this.autoCommitableMethods = autoCommitableMethods;
  }

  public void setTransactionTemplate(TransactionTemplate transactionTemplate) {
    this.transactionTemplate = transactionTemplate;
  }

  public Object invoke(final MethodInvocation invocation) throws Throwable {
    if (isAutoCommitableMethod(invocation.getMethod().getName())) {
      return transactionTemplate.execute(new TransactionCallback() {
        public Object doInTransaction(TransactionStatus transactionStatus) {
          LOGGER.debug("BEGIN TRAN");
          try {
            Object retVal = invocation.proceed();
            LOGGER.debug("COMMIT TRAN");
            return retVal;
          } catch (Throwable t) {
            LOGGER.error("A runtime exception has occured:", t);
            LOGGER.debug("ROLLBACK TRAN");
            throw new RuntimeException(t);
          }
        }
      });
    } else {
      return invocation.proceed();
    }
  }

  private boolean isAutoCommitableMethod(String methodName) {
    boolean isAutoCommitable = false;
    for (String autoCommitableMethod : autoCommitableMethods) {
      if (autoCommitableMethod.equals(methodName)) {
        isAutoCommitable = true;
        break;
      }
    }
    return isAutoCommitable;
  }
}

We configure a bean to be a Proxy for JdbcTemplate. Since we are proxying a class (not an interface) we need to have the CGLIB JAR in our classpath. A reference to this proxy can then be passed into the beans wherever the JdbcTemplate reference was being passed in. Here is the Spring configuration.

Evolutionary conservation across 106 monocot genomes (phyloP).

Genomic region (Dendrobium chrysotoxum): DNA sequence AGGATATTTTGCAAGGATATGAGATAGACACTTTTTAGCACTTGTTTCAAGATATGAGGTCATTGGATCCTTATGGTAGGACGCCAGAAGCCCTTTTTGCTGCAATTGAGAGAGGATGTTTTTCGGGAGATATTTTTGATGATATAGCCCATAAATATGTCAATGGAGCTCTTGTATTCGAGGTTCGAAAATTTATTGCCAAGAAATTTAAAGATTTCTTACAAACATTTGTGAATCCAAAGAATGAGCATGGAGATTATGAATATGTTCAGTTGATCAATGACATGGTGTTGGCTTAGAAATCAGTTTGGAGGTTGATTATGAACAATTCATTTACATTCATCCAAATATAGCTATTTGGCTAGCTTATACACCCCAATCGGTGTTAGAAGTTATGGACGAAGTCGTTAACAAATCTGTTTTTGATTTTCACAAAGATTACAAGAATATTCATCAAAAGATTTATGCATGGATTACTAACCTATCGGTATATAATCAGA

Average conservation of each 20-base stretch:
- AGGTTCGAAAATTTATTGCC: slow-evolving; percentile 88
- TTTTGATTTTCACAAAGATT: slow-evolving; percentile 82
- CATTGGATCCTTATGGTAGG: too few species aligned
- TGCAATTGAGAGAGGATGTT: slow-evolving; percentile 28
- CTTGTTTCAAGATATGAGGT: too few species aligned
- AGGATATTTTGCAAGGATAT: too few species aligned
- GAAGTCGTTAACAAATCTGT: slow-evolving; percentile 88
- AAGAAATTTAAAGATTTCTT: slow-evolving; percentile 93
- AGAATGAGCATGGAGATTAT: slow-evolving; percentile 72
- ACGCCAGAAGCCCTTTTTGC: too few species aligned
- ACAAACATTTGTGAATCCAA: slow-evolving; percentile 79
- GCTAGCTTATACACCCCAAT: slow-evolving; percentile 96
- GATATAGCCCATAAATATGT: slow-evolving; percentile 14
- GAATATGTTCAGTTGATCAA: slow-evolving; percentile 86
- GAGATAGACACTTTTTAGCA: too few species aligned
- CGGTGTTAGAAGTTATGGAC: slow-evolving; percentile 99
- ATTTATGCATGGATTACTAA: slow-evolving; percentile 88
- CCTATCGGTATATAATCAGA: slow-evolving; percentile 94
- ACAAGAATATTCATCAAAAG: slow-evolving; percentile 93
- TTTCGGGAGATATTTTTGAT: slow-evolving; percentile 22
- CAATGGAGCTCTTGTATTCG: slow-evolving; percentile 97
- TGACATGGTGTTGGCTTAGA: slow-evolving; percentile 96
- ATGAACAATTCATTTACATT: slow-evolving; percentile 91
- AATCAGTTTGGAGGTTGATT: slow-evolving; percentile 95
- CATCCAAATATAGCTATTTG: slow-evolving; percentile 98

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  <!-- The original JdbcTemplate definition -->
  <bean id="jdbcTemplate" class="org.springframework.jdbc.core.JdbcTemplate">
    <property name="dataSource" ref="dataSource" />
  </bean>

  <!-- Definition for the autocommit version of JdbcTemplate -->
  <bean id="transactionManager" class="org.springframework.jdbc.datasource.DataSourceTransactionManager">
    <property name="dataSource" ref="dataSource" />
  </bean>

  <bean id="transactionTemplate" class="org.springframework.transaction.support.TransactionTemplate">
    <property name="transactionManager" ref="transactionManager" />
    <property name="propagationBehaviorName" value="PROPAGATION_REQUIRED" />
  </bean>

  <bean id="autocommitInterceptor" class="com.mycompany.interceptors.AutocommitInterceptor">
    <property name="autoCommitableMethods">
      <list>
        <value>update</value>
      </list>
    </property>
    <property name="transactionTemplate" ref="transactionTemplate" />
  </bean>

  <bean id="autoCommittingJdbcTemplate" class="org.springframework.aop.framework.ProxyFactoryBean">
    <property name="target" ref="jdbcTemplate" />
    <property name="proxyTargetClass" value="true" />
    <property name="interceptorNames">
      <list><value>autocommitInterceptor</value></list>
    </property>
  </bean>